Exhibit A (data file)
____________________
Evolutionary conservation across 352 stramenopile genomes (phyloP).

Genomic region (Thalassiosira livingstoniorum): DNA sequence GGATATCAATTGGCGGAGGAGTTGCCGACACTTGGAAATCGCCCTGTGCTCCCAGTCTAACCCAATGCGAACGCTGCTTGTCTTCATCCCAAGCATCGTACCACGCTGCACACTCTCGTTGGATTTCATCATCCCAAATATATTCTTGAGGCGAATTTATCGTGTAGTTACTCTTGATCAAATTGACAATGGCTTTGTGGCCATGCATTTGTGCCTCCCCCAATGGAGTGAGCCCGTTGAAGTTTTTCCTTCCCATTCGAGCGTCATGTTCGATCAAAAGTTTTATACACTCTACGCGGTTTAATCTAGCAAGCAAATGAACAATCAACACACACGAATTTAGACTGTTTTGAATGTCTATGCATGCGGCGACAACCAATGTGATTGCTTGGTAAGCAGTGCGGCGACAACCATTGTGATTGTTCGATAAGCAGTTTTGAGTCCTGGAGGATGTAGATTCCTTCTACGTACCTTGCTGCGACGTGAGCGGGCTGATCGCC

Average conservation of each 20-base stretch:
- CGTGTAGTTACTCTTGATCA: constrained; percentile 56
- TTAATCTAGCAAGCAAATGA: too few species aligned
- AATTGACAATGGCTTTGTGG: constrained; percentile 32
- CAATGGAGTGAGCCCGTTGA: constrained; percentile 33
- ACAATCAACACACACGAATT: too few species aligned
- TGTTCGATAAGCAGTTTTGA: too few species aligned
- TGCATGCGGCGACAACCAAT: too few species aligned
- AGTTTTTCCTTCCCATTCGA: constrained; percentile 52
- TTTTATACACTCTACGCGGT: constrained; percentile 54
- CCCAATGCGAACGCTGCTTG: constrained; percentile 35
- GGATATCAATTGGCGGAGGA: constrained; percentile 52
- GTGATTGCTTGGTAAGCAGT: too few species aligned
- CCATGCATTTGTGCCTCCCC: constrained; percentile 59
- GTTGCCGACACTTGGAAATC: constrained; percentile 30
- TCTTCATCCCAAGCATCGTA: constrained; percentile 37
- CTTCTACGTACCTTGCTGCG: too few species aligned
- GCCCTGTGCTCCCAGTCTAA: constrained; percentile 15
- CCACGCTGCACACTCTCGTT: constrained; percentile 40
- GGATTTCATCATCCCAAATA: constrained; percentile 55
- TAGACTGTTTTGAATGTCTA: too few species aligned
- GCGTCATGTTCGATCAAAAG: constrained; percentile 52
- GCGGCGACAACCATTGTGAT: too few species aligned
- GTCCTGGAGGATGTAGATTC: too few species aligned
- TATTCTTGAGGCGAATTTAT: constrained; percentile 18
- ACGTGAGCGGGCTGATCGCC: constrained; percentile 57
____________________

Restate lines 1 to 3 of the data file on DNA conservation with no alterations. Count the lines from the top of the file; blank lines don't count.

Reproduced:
Evolutionary conservation across 352 stramenopile genomes (phyloP).

Genomic region (Thalassiosira livingstoniorum): DNA sequence GGATATCAATTGGCGGAGGAGTTGCCGACACTTGGAAATCGCCCTGTGCTCCCAGTCTAACCCAATGCGAACGCTGCTTGTCTTCATCCCAAGCATCGTACCACGCTGCACACTCTCGTTGGATTTCATCATCCCAAATATATTCTTGAGGCGAATTTATCGTGTAGTTACTCTTGATCAAATTGACAATGGCTTTGTGGCCATGCATTTGTGCCTCCCCCAATGGAGTGAGCCCGTTGAAGTTTTTCCTTCCCATTCGAGCGTCATGTTCGATCAAAAGTTTTATACACTCTACGCGGTTTAATCTAGCAAGCAAATGAACAATCAACACACACGAATTTAGACTGTTTTGAATGTCTATGCATGCGGCGACAACCAATGTGATTGCTTGGTAAGCAGTGCGGCGACAACCATTGTGATTGTTCGATAAGCAGTTTTGAGTCCTGGAGGATGTAGATTCCTTCTACGTACCTTGCTGCGACGTGAGCGGGCTGATCGCC

Average conservation of each 20-base stretch: